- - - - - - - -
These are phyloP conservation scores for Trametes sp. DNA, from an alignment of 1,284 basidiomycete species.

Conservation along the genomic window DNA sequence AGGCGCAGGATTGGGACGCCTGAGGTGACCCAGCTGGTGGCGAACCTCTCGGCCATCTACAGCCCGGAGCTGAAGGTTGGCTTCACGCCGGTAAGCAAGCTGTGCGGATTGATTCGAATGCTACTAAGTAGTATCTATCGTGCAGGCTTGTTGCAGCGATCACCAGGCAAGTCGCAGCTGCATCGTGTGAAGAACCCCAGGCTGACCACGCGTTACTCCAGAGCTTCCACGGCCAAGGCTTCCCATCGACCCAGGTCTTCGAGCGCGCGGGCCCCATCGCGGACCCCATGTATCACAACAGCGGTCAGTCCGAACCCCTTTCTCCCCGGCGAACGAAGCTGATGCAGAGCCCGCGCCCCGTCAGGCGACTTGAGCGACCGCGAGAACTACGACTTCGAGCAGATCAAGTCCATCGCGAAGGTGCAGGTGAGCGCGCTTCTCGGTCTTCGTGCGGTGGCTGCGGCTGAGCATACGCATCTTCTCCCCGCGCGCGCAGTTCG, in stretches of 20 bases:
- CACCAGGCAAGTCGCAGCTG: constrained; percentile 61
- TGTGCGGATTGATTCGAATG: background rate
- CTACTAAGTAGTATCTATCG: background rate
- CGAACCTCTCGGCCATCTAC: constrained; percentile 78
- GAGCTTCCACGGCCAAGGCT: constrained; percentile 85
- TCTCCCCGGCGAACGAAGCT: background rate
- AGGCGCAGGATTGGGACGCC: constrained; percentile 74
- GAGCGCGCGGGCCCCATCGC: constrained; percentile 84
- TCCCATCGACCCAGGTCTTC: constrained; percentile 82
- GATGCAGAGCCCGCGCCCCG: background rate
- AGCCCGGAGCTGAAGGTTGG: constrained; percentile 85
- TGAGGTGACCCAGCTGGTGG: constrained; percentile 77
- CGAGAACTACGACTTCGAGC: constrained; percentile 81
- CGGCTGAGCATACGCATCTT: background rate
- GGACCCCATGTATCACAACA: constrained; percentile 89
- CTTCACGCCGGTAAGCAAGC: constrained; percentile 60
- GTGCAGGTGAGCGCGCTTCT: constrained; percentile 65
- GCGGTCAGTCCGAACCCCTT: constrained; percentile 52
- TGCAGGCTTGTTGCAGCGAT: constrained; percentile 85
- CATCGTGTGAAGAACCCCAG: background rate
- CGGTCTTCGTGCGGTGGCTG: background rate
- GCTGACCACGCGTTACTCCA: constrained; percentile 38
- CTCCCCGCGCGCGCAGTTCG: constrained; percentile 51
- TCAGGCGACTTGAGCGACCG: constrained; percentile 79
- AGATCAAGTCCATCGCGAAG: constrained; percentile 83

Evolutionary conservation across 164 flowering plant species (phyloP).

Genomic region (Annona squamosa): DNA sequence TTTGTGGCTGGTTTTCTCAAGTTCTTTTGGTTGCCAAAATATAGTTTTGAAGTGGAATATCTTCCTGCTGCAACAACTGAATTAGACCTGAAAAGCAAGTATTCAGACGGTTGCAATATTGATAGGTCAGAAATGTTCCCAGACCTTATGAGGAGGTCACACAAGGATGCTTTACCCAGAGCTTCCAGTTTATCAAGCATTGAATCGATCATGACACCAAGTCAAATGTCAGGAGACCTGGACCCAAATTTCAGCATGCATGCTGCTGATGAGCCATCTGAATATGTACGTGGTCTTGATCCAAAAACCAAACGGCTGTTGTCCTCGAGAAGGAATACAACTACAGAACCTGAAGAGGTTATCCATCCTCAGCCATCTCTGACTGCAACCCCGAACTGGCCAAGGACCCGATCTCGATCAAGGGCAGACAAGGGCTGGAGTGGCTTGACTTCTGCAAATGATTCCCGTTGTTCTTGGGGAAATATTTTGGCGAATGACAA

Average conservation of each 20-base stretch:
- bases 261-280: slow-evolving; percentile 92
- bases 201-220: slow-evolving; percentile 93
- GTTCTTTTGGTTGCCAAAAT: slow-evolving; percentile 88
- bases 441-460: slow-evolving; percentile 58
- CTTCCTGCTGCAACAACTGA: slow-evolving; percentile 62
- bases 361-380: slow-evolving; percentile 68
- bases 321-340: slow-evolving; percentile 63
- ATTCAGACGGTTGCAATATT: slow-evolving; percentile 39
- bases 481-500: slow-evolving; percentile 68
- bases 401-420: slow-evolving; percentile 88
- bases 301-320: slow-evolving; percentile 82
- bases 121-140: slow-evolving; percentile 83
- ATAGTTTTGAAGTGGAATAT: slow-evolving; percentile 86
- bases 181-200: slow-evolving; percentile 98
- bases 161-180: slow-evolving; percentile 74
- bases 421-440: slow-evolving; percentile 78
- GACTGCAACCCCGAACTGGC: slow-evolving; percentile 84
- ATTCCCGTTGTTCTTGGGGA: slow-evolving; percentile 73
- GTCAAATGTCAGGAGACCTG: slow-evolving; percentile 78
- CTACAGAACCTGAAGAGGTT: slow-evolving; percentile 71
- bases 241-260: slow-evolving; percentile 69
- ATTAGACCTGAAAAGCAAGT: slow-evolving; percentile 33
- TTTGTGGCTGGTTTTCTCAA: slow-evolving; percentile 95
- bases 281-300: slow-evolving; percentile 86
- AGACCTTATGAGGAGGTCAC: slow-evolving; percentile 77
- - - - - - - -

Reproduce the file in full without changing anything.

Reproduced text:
These are phyloP conservation scores for Trametes sp. DNA, from an alignment of 1,284 basidiomycete species.

Conservation along the genomic window DNA sequence AGGCGCAGGATTGGGACGCCTGAGGTGACCCAGCTGGTGGCGAACCTCTCGGCCATCTACAGCCCGGAGCTGAAGGTTGGCTTCACGCCGGTAAGCAAGCTGTGCGGATTGATTCGAATGCTACTAAGTAGTATCTATCGTGCAGGCTTGTTGCAGCGATCACCAGGCAAGTCGCAGCTGCATCGTGTGAAGAACCCCAGGCTGACCACGCGTTACTCCAGAGCTTCCACGGCCAAGGCTTCCCATCGACCCAGGTCTTCGAGCGCGCGGGCCCCATCGCGGACCCCATGTATCACAACAGCGGTCAGTCCGAACCCCTTTCTCCCCGGCGAACGAAGCTGATGCAGAGCCCGCGCCCCGTCAGGCGACTTGAGCGACCGCGAGAACTACGACTTCGAGCAGATCAAGTCCATCGCGAAGGTGCAGGTGAGCGCGCTTCTCGGTCTTCGTGCGGTGGCTGCGGCTGAGCATACGCATCTTCTCCCCGCGCGCGCAGTTCG, in stretches of 20 bases:
- CACCAGGCAAGTCGCAGCTG: constrained; percentile 61
- TGTGCGGATTGATTCGAATG: background rate
- CTACTAAGTAGTATCTATCG: background rate
- CGAACCTCTCGGCCATCTAC: constrained; percentile 78
- GAGCTTCCACGGCCAAGGCT: constrained; percentile 85
- TCTCCCCGGCGAACGAAGCT: background rate
- AGGCGCAGGATTGGGACGCC: constrained; percentile 74
- GAGCGCGCGGGCCCCATCGC: constrained; percentile 84
- TCCCATCGACCCAGGTCTTC: constrained; percentile 82
- GATGCAGAGCCCGCGCCCCG: background rate
- AGCCCGGAGCTGAAGGTTGG: constrained; percentile 85
- TGAGGTGACCCAGCTGGTGG: constrained; percentile 77
- CGAGAACTACGACTTCGAGC: constrained; percentile 81
- CGGCTGAGCATACGCATCTT: background rate
- GGACCCCATGTATCACAACA: constrained; percentile 89
- CTTCACGCCGGTAAGCAAGC: constrained; percentile 60
- GTGCAGGTGAGCGCGCTTCT: constrained; percentile 65
- GCGGTCAGTCCGAACCCCTT: constrained; percentile 52
- TGCAGGCTTGTTGCAGCGAT: constrained; percentile 85
- CATCGTGTGAAGAACCCCAG: background rate
- CGGTCTTCGTGCGGTGGCTG: background rate
- GCTGACCACGCGTTACTCCA: constrained; percentile 38
- CTCCCCGCGCGCGCAGTTCG: constrained; percentile 51
- TCAGGCGACTTGAGCGACCG: constrained; percentile 79
- AGATCAAGTCCATCGCGAAG: constrained; percentile 83

Evolutionary conservation across 164 flowering plant species (phyloP).

Genomic region (Annona squamosa): DNA sequence TTTGTGGCTGGTTTTCTCAAGTTCTTTTGGTTGCCAAAATATAGTTTTGAAGTGGAATATCTTCCTGCTGCAACAACTGAATTAGACCTGAAAAGCAAGTATTCAGACGGTTGCAATATTGATAGGTCAGAAATGTTCCCAGACCTTATGAGGAGGTCACACAAGGATGCTTTACCCAGAGCTTCCAGTTTATCAAGCATTGAATCGATCATGACACCAAGTCAAATGTCAGGAGACCTGGACCCAAATTTCAGCATGCATGCTGCTGATGAGCCATCTGAATATGTACGTGGTCTTGATCCAAAAACCAAACGGCTGTTGTCCTCGAGAAGGAATACAACTACAGAACCTGAAGAGGTTATCCATCCTCAGCCATCTCTGACTGCAACCCCGAACTGGCCAAGGACCCGATCTCGATCAAGGGCAGACAAGGGCTGGAGTGGCTTGACTTCTGCAAATGATTCCCGTTGTTCTTGGGGAAATATTTTGGCGAATGACAA

Average conservation of each 20-base stretch:
- bases 261-280: slow-evolving; percentile 92
- bases 201-220: slow-evolving; percentile 93
- GTTCTTTTGGTTGCCAAAAT: slow-evolving; percentile 88
- bases 441-460: slow-evolving; percentile 58
- CTTCCTGCTGCAACAACTGA: slow-evolving; percentile 62
- bases 361-380: slow-evolving; percentile 68
- bases 321-340: slow-evolving; percentile 63
- ATTCAGACGGTTGCAATATT: slow-evolving; percentile 39
- bases 481-500: slow-evolving; percentile 68
- bases 401-420: slow-evolving; percentile 88
- bases 301-320: slow-evolving; percentile 82
- bases 121-140: slow-evolving; percentile 83
- ATAGTTTTGAAGTGGAATAT: slow-evolving; percentile 86
- bases 181-200: slow-evolving; percentile 98
- bases 161-180: slow-evolving; percentile 74
- bases 421-440: slow-evolving; percentile 78
- GACTGCAACCCCGAACTGGC: slow-evolving; percentile 84
- ATTCCCGTTGTTCTTGGGGA: slow-evolving; percentile 73
- GTCAAATGTCAGGAGACCTG: slow-evolving; percentile 78
- CTACAGAACCTGAAGAGGTT: slow-evolving; percentile 71
- bases 241-260: slow-evolving; percentile 69
- ATTAGACCTGAAAAGCAAGT: slow-evolving; percentile 33
- TTTGTGGCTGGTTTTCTCAA: slow-evolving; percentile 95
- bases 281-300: slow-evolving; percentile 86
- AGACCTTATGAGGAGGTCAC: slow-evolving; percentile 77